As I feared, taking male pronouns feels like the first big jump abroad a fast moving trans train. Once you’re on this train, it becomes increasingly difficult to take the leisure to sort out exactly how you feel about this or that aspect of transition, to sort out your precise motivations, and to sense your inner readiness before taking the next step. This is because taking male pronouns makes a very loud public declaration to people, putting you in the position, hopefully, of getting the male recognition you crave, but also forcing you to negotiate others’ perceptions, expectations, and opinions about your transness. To top it off, my fast approaching move to a new city to start a new job is forcing me to speed up my process and to make some rather big decisions more quickly than I might otherwise like.
I have to say that the process of changing my pronoun over within my queer social group has been very smooth. My friends have been really supportive, and after some initial slips, my two best friends say “he” loudly and with confidence, never ever messing up my pronoun. A bi friend of mine has also been really great, loudly referring to me as “he” in front of someone who didn’t know about the change the first time she saw me after hearing the news. Apparently, when told about the change, she said that she had been wanting to call me “he” for awhile. This has certainly helped me feel legitimate, since generally, I want to call trans men “he” before they actually start requesting this pronoun. My trans lover, who got me started on this whole thing by asking me the deceptively simple questions, “So why don’t you go by ‘he’?” has been the best. He began using “he” immediately, with an ease and an utter lack of hesitation that astounded me.
So really, everything is going as well as can be. I have had some really great moments, in large social settings, of feeling like I was finally publicly seen as male. It’s also been a relief to finally be able to interact with other trans men as a trans man, talking openly about transition, pronouns, testosterone, and misgendering. Before I was out as trans, I felt like I had to respect the privacy of my trans friends by not talking about transition, even though I had many transition-related questions on my mind. I have also been pleased to discover that nobody — not even my friend who identifies as transexual rather than trans, is completely stealth, transitioned ages ago, and considers his transition part of his private medical history — has tried to act like the gatekeeper of true transness, deciding whether or not I “really” qualify as trans. Trans folks on the whole have been really welcoming, but also understanding of the fact that my transition might look different from theirs. I’ve especially enjoyed commiserating with early or non-transitioning trans guys about how we are perceived, starting T, what pronoun to use at work, and other transition-related topics. Since many of my trans friends have already transitioned and read seamlessly as male, I have had to go out of my way to be around other guys who look like me and are guys and insist, with some success, on being seen that way. Talking to these guys makes me feel like it really is possible for me to be trans.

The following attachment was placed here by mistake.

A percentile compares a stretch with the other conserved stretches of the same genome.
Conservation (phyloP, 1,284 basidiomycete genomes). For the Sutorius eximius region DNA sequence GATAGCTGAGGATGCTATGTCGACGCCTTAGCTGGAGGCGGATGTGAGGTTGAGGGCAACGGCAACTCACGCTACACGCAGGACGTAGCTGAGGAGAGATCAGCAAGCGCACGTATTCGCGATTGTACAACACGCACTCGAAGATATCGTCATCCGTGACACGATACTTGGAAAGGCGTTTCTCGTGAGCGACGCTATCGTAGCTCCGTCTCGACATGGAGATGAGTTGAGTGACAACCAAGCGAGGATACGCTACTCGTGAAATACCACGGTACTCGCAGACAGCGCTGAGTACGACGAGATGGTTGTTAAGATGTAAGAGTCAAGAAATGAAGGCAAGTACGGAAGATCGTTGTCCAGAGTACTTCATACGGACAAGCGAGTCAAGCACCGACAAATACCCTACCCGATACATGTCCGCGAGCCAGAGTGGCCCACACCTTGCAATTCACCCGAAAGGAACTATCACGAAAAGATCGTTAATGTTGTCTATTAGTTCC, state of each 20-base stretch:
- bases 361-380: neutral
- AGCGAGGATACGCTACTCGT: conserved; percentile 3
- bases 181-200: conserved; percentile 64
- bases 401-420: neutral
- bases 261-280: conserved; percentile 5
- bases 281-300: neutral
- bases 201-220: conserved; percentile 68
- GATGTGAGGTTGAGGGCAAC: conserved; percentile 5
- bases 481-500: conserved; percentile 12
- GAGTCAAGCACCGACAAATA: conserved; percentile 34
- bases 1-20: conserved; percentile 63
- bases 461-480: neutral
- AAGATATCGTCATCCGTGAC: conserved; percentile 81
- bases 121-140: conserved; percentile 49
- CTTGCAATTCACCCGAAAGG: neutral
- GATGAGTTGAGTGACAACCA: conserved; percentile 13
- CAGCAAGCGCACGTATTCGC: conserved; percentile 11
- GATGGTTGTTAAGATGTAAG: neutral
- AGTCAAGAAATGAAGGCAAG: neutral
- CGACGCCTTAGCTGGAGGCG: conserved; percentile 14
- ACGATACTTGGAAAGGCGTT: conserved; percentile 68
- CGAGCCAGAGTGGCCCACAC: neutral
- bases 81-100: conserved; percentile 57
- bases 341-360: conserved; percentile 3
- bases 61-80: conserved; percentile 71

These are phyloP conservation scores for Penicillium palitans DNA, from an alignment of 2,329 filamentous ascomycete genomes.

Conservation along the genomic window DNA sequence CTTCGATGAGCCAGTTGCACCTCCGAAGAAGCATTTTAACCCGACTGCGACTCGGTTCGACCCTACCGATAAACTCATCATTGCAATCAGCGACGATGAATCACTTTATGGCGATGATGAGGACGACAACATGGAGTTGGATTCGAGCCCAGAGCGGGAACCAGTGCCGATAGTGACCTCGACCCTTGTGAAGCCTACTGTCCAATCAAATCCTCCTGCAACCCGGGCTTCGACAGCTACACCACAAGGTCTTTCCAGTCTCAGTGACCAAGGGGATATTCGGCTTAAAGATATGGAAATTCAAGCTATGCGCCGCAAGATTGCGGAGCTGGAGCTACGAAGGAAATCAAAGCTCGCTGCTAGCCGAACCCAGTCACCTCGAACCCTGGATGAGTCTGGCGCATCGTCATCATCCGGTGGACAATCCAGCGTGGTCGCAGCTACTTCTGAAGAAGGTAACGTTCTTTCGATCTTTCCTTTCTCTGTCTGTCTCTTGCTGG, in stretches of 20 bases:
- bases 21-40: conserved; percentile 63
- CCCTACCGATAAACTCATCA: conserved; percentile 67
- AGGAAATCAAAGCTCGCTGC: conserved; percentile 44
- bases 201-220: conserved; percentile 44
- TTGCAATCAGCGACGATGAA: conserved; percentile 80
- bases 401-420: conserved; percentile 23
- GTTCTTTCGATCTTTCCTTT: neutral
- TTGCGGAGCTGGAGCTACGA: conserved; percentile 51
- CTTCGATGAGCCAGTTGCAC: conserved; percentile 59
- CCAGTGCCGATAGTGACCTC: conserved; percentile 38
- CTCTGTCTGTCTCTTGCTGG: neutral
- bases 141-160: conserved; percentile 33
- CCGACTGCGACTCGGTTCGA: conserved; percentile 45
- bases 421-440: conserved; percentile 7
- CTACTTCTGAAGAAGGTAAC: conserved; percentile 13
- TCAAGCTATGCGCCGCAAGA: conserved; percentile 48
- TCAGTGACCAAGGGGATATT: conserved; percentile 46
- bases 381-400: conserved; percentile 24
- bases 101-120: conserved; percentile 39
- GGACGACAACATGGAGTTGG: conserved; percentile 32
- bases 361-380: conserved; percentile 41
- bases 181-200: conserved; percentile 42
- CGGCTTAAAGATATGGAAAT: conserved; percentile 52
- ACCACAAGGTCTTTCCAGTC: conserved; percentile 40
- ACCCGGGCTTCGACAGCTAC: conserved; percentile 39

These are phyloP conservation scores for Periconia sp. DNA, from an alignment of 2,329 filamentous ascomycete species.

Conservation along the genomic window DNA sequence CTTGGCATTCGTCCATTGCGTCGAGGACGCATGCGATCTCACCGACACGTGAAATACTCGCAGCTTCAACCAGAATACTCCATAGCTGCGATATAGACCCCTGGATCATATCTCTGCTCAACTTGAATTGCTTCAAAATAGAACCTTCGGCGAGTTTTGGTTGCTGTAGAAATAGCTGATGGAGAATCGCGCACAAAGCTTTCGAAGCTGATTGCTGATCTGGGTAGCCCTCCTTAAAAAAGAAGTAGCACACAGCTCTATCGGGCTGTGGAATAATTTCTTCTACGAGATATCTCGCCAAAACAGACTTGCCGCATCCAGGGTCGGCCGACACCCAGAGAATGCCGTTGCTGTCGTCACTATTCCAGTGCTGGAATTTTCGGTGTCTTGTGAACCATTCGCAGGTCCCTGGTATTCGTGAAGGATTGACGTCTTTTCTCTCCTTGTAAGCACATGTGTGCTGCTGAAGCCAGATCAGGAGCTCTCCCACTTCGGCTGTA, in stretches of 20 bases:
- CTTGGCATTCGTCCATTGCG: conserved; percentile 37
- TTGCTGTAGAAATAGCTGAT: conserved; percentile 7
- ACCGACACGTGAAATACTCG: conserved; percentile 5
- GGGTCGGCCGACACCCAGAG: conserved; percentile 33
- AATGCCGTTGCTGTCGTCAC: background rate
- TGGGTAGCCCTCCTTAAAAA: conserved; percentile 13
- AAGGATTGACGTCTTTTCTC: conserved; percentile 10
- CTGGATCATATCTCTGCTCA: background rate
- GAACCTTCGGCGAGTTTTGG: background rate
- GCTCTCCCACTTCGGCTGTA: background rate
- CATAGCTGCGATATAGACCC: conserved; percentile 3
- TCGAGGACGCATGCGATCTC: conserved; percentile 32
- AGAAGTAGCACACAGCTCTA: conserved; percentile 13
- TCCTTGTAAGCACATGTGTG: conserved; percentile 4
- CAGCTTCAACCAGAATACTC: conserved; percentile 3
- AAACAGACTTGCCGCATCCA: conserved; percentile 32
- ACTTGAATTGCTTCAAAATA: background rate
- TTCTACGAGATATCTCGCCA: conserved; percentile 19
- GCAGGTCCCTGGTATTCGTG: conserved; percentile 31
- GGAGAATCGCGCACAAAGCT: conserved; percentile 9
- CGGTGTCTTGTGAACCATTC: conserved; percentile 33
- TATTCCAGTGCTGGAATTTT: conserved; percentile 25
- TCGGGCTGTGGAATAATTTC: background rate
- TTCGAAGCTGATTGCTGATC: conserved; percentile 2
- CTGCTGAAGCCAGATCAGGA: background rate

Every interaction that I have had with someone as a trans guy has made this identity more tangible, more present, and more true. For a while, I woke up every morning thinking, “I can’t believe I’m trans!” Now I wake up every morning and think, “Yup, I’m trans”. The end result of this is that it is feeling more and more impossible to be seen as male within the queer community alone. It is impossible for me to ignore or forget my male identification now. I have become acutely aware of the disjuncture when interacting with people who believe me to be a woman. In public, among strangers, this is unpleasant, but can’t really be helped. But with colleagues and friendly acquaintances, it is becoming increasingly difficult. More and more, I feel that if someone doesn’t know that I identify as male, s/he is interacting with me under false pretenses. On a practical level, not being out as trans to certain people makes it impossible to speak honestly to them about what I’ve been up to (figuring out how to be trans) to about my plans for the coming academic year (deciding whether or not to be out as trans at work). It just feels strange to be seen as one thing in one setting and as something else in another setting, or even as multiple things by different people in the same setting, as at a dinner this past weekend, when everyone to the right of me was calling me “he” and everyone to the left of me was using “she”.
The present is confusing enough, but what really makes me feel anxious and sick to my stomach is contemplating the future — my move to a new city and the start of my new job. Well really, just the job. This is a tenure-track academic job, in a college that values diversity, within a major city, teaching a pretty street-smart student body. Everybody is thrilled to have hired a butch lesbian woman of color, so it isn’t like some places in academia where even this form of queerness might cause some discomfort. However, I am still worried sick about what will happen if and when I tell them that they’ve actually hired a non-transitioned trans man. Being junior faculty fresh out of grad school is hard enough regardless. You have to step with confidence into the role of professor, learn the ropes of a whole new institution, navigate departmental politics, play the role of eager, friendly, hardworking junior faculty, do your job well, and please everybody. And I fear that some faculty members might be less than pleased to have to reconsider their assumptions, learn something new, make an effort to refer to me as “he”, and possibly embarrass themselves by messing up my pronoun and being corrected by me, a junior faculty member. My biggest worry is that, upon finding out that I’m trans, everybody will wonder if I’m mentally stable, question my ability to exercise authority in the classroom, and put me under surveillance to see if this is going to affect my job performance. This is different than being a trans student. As a student, you’re temporarily using an institution to gain credentials, so you find your mentors and stick to them, while avoiding those who are not on your side. A tenure-track academic job, however, is more like a marriage, and I will need to take care of each of my spouses to make sure that they feel good about my transition. The kind of confidence and charm that I will have to exude, the diplomacy and tact that I will have to exercise, and the sheer strength and steadiness I will need to have to withstand the stresses of being junior faculty along with the stresses of coming out as trans is daunting. It make me wonder if it is really worth putting myself through this strain and potentially endangering my standing at a job that I really feel very lucky to even have, just so that I can be perceived as male.